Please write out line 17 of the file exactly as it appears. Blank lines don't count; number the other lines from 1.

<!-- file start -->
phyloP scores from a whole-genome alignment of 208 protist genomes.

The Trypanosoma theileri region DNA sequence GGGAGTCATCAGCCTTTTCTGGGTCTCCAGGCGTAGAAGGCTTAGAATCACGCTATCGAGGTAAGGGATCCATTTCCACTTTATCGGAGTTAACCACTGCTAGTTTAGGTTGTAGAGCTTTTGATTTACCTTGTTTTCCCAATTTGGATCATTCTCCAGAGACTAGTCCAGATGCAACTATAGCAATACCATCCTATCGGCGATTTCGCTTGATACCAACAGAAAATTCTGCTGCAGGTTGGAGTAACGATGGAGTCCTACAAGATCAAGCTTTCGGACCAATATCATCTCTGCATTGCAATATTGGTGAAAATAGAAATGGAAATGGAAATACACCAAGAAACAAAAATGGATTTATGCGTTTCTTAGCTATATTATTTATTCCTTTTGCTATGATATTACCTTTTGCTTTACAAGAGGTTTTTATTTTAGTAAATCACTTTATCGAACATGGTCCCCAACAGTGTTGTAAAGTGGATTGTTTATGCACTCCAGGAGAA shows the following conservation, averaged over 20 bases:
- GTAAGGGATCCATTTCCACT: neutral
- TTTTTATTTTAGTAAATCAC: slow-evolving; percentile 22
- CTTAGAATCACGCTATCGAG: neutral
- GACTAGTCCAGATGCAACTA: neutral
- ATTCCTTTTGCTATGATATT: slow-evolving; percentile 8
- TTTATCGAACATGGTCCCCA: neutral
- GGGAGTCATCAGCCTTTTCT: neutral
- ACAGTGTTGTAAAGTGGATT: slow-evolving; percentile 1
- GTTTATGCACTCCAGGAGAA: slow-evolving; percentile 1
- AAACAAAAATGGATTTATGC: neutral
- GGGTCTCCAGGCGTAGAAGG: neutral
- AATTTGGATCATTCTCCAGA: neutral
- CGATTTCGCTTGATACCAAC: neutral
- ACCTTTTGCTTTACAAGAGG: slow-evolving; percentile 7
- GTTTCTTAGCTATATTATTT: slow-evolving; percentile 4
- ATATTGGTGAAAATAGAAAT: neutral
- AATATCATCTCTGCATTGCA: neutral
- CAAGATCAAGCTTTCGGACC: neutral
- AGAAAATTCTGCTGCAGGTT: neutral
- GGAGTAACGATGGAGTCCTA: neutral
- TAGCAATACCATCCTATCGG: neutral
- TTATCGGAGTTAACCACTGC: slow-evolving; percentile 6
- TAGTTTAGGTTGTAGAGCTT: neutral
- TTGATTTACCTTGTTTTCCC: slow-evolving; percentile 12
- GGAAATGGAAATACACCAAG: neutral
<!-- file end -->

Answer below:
- GTTTCTTAGCTATATTATTT: slow-evolving; percentile 4